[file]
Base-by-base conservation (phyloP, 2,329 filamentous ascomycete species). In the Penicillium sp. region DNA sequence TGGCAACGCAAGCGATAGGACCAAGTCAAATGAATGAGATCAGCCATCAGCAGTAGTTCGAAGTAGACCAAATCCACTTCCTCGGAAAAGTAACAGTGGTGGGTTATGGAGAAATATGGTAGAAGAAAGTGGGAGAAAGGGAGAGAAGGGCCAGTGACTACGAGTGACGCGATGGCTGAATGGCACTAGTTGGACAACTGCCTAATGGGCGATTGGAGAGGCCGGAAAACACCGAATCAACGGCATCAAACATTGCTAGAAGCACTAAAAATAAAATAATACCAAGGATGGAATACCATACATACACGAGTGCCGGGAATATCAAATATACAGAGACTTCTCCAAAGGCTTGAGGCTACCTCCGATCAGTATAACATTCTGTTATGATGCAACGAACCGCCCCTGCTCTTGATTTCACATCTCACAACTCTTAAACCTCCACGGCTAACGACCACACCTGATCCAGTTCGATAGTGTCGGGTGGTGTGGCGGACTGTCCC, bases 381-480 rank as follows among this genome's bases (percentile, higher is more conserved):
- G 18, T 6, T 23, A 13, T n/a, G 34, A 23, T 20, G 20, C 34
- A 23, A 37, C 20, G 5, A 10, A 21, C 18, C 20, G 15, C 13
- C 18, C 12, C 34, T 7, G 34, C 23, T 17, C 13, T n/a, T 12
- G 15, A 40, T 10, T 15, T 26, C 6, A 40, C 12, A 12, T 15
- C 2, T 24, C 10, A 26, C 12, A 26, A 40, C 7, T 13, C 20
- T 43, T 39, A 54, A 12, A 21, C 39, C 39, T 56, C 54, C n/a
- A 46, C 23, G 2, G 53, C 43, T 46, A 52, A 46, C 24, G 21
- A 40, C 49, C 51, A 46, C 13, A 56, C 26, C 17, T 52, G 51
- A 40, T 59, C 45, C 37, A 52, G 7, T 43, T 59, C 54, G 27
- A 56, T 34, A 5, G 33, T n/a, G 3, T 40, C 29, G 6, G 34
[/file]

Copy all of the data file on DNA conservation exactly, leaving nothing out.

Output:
Base-by-base conservation (phyloP, 2,329 filamentous ascomycete species). In the Penicillium sp. region DNA sequence TGGCAACGCAAGCGATAGGACCAAGTCAAATGAATGAGATCAGCCATCAGCAGTAGTTCGAAGTAGACCAAATCCACTTCCTCGGAAAAGTAACAGTGGTGGGTTATGGAGAAATATGGTAGAAGAAAGTGGGAGAAAGGGAGAGAAGGGCCAGTGACTACGAGTGACGCGATGGCTGAATGGCACTAGTTGGACAACTGCCTAATGGGCGATTGGAGAGGCCGGAAAACACCGAATCAACGGCATCAAACATTGCTAGAAGCACTAAAAATAAAATAATACCAAGGATGGAATACCATACATACACGAGTGCCGGGAATATCAAATATACAGAGACTTCTCCAAAGGCTTGAGGCTACCTCCGATCAGTATAACATTCTGTTATGATGCAACGAACCGCCCCTGCTCTTGATTTCACATCTCACAACTCTTAAACCTCCACGGCTAACGACCACACCTGATCCAGTTCGATAGTGTCGGGTGGTGTGGCGGACTGTCCC, bases 381-480 rank as follows among this genome's bases (percentile, higher is more conserved):
- G 18, T 6, T 23, A 13, T n/a, G 34, A 23, T 20, G 20, C 34
- A 23, A 37, C 20, G 5, A 10, A 21, C 18, C 20, G 15, C 13
- C 18, C 12, C 34, T 7, G 34, C 23, T 17, C 13, T n/a, T 12
- G 15, A 40, T 10, T 15, T 26, C 6, A 40, C 12, A 12, T 15
- C 2, T 24, C 10, A 26, C 12, A 26, A 40, C 7, T 13, C 20
- T 43, T 39, A 54, A 12, A 21, C 39, C 39, T 56, C 54, C n/a
- A 46, C 23, G 2, G 53, C 43, T 46, A 52, A 46, C 24, G 21
- A 40, C 49, C 51, A 46, C 13, A 56, C 26, C 17, T 52, G 51
- A 40, T 59, C 45, C 37, A 52, G 7, T 43, T 59, C 54, G 27
- A 56, T 34, A 5, G 33, T n/a, G 3, T 40, C 29, G 6, G 34